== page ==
This weekend reminded me just what a big part music plays in my life; and not just one particular genre, but a whole variety.
I was driving into Exeter on Saturday for my Exeter Writers meeting, listening to Radio Devon, when the following words came over the airwaves:
You talk like Marlene Dietrich
And you dance like Zizi Jeanmaire
Your clothes are all made by Balmain
And there’s diamonds and pearls in your hair, yes there are
Instantly, I was transported back to February 1969—which seems like yesterday, but my calculator tells me it’s 46 years ago—when I was studying for my O Levels and Peter Sarstedt’s haunting song, Where Do You Go To My Lovely was at number one in UK for four weeks. I found to my delight I could remember every one of the words, and sang along at the top of my voice.
And that was just the start of a very musical weekend. At our Harvest Festival yesterday morning, the traditional church choir, in which I sing, joined with the more contemporary Worship Band for a mix of old hymns and modern songs, all around the theme of trees.
At home, Michael was chilling out to Rarities 1971 to 2003, a collection of B sides and live recordings by The Rolling Stones. We had our usual Stones versus Beatles debate—and as usual, agreed to differ.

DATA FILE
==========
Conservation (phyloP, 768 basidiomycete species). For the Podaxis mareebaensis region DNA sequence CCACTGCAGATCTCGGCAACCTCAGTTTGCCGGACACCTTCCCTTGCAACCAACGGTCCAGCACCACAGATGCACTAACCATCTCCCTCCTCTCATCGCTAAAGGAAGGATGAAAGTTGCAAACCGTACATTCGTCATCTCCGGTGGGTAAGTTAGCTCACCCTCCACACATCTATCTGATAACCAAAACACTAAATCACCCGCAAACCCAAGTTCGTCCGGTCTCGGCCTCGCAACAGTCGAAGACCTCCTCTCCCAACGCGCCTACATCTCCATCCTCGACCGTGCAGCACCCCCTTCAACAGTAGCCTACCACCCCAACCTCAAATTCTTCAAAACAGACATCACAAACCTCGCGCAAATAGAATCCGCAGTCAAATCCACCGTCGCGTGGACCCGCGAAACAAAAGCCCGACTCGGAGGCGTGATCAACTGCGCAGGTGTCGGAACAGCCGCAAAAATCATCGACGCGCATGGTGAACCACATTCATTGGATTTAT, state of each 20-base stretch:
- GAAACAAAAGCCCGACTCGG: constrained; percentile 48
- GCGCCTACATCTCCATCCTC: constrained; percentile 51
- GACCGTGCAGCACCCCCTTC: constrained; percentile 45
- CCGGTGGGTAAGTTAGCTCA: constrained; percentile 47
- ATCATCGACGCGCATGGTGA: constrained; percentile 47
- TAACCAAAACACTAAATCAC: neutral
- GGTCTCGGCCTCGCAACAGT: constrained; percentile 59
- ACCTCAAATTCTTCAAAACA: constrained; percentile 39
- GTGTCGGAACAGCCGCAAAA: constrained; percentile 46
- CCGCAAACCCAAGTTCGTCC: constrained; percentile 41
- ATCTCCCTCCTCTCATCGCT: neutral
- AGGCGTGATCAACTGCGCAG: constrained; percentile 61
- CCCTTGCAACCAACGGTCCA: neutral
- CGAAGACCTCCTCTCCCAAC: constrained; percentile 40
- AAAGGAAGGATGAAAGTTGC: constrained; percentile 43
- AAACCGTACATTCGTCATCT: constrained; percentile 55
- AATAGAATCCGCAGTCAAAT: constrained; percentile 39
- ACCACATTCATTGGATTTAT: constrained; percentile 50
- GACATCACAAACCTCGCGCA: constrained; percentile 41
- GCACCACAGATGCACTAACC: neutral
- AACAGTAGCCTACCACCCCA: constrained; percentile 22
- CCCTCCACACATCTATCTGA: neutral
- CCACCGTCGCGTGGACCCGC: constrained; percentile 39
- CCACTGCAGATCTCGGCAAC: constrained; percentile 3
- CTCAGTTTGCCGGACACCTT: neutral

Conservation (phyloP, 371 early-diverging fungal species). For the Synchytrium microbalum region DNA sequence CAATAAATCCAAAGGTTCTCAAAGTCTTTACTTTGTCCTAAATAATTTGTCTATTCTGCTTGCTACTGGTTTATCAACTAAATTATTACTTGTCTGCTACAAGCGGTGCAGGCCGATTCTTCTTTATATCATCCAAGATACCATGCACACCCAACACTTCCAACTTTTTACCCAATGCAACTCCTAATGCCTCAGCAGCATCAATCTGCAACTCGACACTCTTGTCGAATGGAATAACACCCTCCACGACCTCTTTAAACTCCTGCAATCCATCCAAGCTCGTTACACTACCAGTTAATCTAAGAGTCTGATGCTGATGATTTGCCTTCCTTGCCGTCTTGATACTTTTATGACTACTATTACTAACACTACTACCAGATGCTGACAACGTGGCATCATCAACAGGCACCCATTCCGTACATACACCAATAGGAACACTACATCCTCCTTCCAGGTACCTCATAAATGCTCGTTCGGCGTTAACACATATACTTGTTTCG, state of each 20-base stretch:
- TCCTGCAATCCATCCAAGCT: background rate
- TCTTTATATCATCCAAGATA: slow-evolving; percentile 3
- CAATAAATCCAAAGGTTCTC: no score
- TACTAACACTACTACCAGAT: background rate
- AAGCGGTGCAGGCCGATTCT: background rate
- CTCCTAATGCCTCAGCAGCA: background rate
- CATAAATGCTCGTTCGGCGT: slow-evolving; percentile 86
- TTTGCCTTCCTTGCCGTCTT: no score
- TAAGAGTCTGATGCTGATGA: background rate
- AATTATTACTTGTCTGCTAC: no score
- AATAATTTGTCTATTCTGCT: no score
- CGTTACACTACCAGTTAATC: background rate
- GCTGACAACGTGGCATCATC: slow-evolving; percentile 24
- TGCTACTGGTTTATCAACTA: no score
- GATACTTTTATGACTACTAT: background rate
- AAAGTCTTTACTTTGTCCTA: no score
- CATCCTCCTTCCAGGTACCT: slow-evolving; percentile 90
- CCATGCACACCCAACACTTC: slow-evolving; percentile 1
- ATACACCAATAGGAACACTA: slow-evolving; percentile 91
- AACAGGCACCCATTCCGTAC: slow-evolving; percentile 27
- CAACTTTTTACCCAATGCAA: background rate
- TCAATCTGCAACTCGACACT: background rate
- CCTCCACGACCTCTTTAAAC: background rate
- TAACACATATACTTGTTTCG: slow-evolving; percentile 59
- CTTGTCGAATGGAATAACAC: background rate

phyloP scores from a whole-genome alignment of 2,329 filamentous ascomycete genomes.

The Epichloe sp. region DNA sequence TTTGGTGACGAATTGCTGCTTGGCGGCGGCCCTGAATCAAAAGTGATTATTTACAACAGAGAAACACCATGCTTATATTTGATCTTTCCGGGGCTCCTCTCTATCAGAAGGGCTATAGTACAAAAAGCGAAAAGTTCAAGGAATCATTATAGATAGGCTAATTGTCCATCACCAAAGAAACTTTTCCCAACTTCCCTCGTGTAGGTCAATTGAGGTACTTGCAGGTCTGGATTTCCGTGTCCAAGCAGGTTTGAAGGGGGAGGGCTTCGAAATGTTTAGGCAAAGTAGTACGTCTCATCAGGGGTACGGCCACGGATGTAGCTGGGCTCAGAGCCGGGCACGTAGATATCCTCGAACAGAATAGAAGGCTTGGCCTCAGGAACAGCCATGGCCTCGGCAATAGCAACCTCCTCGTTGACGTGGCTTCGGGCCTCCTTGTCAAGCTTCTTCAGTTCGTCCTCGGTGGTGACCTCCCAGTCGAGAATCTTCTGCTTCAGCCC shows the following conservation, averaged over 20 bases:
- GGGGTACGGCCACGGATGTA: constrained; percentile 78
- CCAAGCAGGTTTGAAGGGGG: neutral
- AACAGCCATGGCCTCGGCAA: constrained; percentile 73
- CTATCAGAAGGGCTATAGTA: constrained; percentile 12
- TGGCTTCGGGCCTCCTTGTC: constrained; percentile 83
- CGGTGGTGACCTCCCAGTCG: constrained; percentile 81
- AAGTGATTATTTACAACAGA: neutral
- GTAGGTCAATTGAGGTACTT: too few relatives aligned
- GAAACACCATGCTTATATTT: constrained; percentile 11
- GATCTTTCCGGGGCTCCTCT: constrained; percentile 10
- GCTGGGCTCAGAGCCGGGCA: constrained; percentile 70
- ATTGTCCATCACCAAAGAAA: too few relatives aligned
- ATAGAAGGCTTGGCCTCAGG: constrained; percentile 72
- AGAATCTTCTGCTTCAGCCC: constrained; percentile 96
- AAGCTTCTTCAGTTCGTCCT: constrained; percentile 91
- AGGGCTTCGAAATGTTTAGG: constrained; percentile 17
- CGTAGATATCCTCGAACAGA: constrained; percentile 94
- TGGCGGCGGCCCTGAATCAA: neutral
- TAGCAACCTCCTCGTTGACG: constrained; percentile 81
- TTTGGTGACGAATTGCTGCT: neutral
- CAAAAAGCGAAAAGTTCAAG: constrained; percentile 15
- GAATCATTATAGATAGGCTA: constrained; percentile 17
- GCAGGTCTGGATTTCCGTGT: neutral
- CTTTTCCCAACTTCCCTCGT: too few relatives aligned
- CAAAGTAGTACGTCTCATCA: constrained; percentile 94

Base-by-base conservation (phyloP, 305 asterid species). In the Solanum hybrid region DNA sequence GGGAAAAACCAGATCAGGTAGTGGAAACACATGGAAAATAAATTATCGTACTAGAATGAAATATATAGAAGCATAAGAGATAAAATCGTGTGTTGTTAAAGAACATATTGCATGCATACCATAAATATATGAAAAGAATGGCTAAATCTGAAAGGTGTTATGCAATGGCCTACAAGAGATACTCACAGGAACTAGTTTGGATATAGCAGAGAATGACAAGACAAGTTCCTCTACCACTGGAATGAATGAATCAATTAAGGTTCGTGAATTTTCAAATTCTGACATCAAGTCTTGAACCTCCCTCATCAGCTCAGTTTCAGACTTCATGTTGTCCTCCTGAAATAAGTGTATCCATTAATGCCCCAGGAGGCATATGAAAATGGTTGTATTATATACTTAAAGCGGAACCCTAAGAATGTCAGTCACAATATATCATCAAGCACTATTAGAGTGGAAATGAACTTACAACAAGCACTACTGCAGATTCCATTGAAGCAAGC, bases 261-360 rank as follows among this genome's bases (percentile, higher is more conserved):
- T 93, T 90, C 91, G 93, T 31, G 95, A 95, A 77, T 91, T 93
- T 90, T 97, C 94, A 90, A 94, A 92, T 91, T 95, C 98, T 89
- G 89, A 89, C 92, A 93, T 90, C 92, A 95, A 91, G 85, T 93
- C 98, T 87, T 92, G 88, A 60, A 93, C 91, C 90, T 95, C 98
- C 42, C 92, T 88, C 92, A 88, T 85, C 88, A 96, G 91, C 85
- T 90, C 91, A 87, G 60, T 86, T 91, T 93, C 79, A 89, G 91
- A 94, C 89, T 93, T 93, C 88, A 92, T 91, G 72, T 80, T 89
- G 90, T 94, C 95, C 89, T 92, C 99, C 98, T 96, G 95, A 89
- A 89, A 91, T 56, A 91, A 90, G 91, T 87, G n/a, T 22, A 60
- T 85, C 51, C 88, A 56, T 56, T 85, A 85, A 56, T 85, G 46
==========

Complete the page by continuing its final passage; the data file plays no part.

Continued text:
The afternoon was spent at a rehearsal for A Night at the Opera, a concert coming up later this month. If any of you happen to be in Teignmouth on 17th October, Red Earth Opera will be presenting a programme of favourite arias and choruses. For me the special moments will be singing The Chorus of the Hebrew Slaves—a particular favourite of my late father—and having just a tiny role—two lines—in Nessun Dorma.
My musical weekend finished with The Passion of Puccini, the latest production from Devon Opera. Featuring a selection of well-known and less familiar arias, the highlight of the evening was a performance of Acts 3 and 4 of La Boheme. The stage, in a private house, was tiny, but the six young soloists brought an exuberance to the joyful parts and such emotion to the tragic ending. I’ve seen this opera many times—and until now, my favourite version was the one I saw in Kiev years ago. On that occasion, the audience sat in stunned silence before the applause started, and when the lights went up, it wasn’t just the women who were reaching for their hankies. But last night was even better; being within feet of the stage, as part of an audience of just eighty, made it all seem so personal and mesmerizing. Devon Opera will be performing this programme twice more this week; if you are anywhere near the South West, do try and get a ticket.
The topic at Exeter Writers on Saturday was author bios. We discussed the purpose of these pieces and had a go at writing different versions. Looking back at mine, I talk about my interests in books, theatre, eating out and walking—a new-found interest, but one that crops up a lot. But I didn’t mention music. I think I need to go back and rewrite my bio!
Readers, what songs take you back to your past? And can you remember all the words without prompting?
Elizabeth Ducie was a successful international manufacturing consultant, when she decided to give it all up and start telling lies for a living instead.
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